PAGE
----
The flowers are small and pinkish, nothing special, but attractive to bees.
Basil foliage actually comes in a variety of colors, from the shiny green I like to red (photo below.) Some of basil's variation is a result of thousands of years of domestication, some is because there are several species of basil, and hybrids between those species.
The common basil, called just basil or sweet basil or great basil is Ocimum basilicum. It is in the mint family, Lamiaceae, and has the characteristic lipped flowers, square stems, and aromatic leaves. That was hard for me to learn: my image of mints is spearmint, with fuzzy, more obvious teeth on the leaves, and a very different smell, but the mint family is big and diverse.
The genus of basil, Ocimum, was named for an aromatic Greek herb called okimon, very likely basil itself, although noone is sure. Currently the genus Ocimum has 65-150 species. They are native to all the continents except Antarctica, but are especially numerous in Africa, liking warm temperate to tropical conditions. As botanists share their information online, having a really large range for the number of species in a genus is increasingly uncommon, since it means "we don't really know how many different basils there are." In this case it appears two of the experts give different answers, A. Paton reports the lower number and P. Pushpangadan the higher number.
Sweet basil, Ocimum basilicum, the best-known basil, is used all around the world. Thai basil (Ocimum basilicum variety thrysiflora), and lemon basil, (Ocimum basilicum variety citriodorum) are varieties of sweet basil. The origin of sweet basil seems unknown: authorities suggest it was from India, or maybe tropical Africa, or eastern Iran...It apparently has been cultivated so long that no one really knows.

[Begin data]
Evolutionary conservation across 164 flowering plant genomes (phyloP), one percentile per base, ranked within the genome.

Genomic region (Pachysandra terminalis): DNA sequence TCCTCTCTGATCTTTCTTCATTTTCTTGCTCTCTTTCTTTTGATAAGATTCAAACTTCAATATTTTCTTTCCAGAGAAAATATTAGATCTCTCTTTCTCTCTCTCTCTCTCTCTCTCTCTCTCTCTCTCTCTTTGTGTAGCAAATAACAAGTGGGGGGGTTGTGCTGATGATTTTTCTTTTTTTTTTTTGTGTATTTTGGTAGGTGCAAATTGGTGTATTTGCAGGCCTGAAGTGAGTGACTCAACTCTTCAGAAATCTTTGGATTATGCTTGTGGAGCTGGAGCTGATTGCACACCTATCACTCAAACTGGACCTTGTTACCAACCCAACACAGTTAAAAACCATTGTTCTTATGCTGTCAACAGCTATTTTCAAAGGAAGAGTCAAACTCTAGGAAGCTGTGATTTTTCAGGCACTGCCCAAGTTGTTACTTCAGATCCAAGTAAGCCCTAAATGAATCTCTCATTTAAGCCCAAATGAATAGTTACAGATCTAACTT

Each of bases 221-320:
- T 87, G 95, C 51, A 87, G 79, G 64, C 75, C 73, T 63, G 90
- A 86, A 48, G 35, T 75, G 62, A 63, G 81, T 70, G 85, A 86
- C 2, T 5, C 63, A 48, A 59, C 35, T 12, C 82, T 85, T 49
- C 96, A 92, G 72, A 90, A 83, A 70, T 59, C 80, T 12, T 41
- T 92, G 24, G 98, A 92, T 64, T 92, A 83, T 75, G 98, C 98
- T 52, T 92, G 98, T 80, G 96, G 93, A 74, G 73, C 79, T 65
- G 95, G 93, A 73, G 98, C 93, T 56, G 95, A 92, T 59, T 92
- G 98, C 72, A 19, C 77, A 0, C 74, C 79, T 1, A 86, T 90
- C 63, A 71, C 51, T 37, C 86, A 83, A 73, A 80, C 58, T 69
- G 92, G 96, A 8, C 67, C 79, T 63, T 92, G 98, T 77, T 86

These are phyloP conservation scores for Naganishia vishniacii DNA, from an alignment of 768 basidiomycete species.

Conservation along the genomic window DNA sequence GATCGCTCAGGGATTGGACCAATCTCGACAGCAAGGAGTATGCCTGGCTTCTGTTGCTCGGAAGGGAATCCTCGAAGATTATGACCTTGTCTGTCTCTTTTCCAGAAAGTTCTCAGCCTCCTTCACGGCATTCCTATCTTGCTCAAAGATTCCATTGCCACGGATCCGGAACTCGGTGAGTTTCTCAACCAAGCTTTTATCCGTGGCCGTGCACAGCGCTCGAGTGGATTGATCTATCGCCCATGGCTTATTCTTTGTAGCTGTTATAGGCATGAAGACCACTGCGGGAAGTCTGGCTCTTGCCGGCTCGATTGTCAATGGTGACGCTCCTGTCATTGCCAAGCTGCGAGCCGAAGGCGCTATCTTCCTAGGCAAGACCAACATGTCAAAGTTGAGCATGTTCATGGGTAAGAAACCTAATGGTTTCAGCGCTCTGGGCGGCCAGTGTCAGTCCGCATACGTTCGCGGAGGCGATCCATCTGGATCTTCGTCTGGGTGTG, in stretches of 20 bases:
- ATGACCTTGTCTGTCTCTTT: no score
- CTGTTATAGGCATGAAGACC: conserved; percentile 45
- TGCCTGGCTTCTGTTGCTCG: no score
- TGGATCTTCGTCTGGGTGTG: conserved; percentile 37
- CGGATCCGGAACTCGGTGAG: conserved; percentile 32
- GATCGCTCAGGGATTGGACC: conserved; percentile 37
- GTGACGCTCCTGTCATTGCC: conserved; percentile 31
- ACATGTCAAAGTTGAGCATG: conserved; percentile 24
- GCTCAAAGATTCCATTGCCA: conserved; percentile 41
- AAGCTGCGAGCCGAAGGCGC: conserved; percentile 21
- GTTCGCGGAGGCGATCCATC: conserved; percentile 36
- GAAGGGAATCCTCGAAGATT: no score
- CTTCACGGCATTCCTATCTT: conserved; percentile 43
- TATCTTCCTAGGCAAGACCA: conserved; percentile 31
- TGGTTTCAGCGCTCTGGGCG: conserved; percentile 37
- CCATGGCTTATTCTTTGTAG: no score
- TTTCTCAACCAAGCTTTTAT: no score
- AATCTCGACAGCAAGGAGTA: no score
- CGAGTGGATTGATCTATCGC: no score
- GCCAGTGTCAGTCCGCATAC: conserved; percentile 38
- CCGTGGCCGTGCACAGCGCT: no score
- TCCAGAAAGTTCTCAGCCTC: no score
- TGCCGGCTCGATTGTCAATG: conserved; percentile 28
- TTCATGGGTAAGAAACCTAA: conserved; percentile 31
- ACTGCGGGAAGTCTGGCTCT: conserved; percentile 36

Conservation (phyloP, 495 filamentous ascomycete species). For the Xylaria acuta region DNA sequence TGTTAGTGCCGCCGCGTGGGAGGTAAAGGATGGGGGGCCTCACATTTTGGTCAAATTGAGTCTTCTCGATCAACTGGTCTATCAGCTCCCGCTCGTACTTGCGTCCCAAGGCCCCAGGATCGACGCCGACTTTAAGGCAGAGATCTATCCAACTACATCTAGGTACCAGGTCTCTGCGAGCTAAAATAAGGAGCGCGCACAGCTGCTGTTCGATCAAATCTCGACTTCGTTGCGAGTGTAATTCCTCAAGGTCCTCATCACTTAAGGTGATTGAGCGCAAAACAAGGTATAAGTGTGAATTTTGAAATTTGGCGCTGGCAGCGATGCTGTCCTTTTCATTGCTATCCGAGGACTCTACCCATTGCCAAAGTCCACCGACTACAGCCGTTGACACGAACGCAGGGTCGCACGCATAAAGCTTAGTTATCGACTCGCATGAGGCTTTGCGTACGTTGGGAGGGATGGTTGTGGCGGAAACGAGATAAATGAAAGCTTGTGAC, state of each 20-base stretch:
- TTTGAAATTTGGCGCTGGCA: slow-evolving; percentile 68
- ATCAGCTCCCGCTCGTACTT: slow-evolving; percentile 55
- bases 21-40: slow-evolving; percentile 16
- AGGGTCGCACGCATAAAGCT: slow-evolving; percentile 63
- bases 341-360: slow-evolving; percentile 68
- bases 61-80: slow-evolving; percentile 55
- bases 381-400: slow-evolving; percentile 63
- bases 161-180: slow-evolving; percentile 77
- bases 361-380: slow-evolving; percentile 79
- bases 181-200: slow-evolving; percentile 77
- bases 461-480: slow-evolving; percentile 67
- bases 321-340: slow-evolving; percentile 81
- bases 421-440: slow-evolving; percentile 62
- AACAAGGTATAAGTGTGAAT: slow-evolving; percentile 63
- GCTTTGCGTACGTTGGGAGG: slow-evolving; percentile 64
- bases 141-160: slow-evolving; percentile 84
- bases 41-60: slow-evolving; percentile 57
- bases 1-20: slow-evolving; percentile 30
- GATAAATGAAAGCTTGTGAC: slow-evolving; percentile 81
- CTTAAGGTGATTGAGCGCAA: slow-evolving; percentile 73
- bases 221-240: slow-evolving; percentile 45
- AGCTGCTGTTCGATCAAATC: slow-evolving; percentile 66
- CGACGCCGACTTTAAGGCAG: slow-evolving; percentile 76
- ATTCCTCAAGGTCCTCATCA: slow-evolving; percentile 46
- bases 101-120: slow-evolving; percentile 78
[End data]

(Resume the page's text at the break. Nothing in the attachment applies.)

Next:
Certainly the ancient Egyptians grew sweet basil. They included it in embalming mixtures.
Basil grows easily outdoors, though it is killed by the first good frost. It is best used fresh. The dried leaves in grocery stores are a faint echo of the fresh leaves. I have several times tried to dry basil leaves for future use. It can be done, but most often the leaves turn black rather than gently dry. Freezing them, or making the pesto sauce or other mix and freezing it, works a whole lot better.
The word basil is from the Greek basilieus, meaning princely or royal, as is the species epithet for sweet basil, basilicum.
|basil, Oncimum basilicum|
Basil is so rich in folklore most of my sources told different tales, and I only collected some of the stories!
First, among the ancient Egyptians and Greeks it had an association with death. Probably that came in part from its use in embalming the dead in Egypt, but also as a richly fragrant plant used at funerals.
From the Greeks through the Middle Ages, basil was associated with scorpions. This ranged from basil breeding scorpions on its brusied leaves to a tale from the 1650's that "a certain Italian by often smelling of Basill, had a Scorpion bred in his brain" (Kamm p. 177). Culpeper, writing in England in the early 1600s, says the French physician Hilarius had an acquaintance who bred a scorpion is his brain from smelling basil. Another story was that if basil was grown in a pot, it would generate scorpions under that pot. Scorpions are found across southern Europe, with seven species in Italy. So southern Europeans might well have found scorpions in and around their basil pots. (But not in the brain).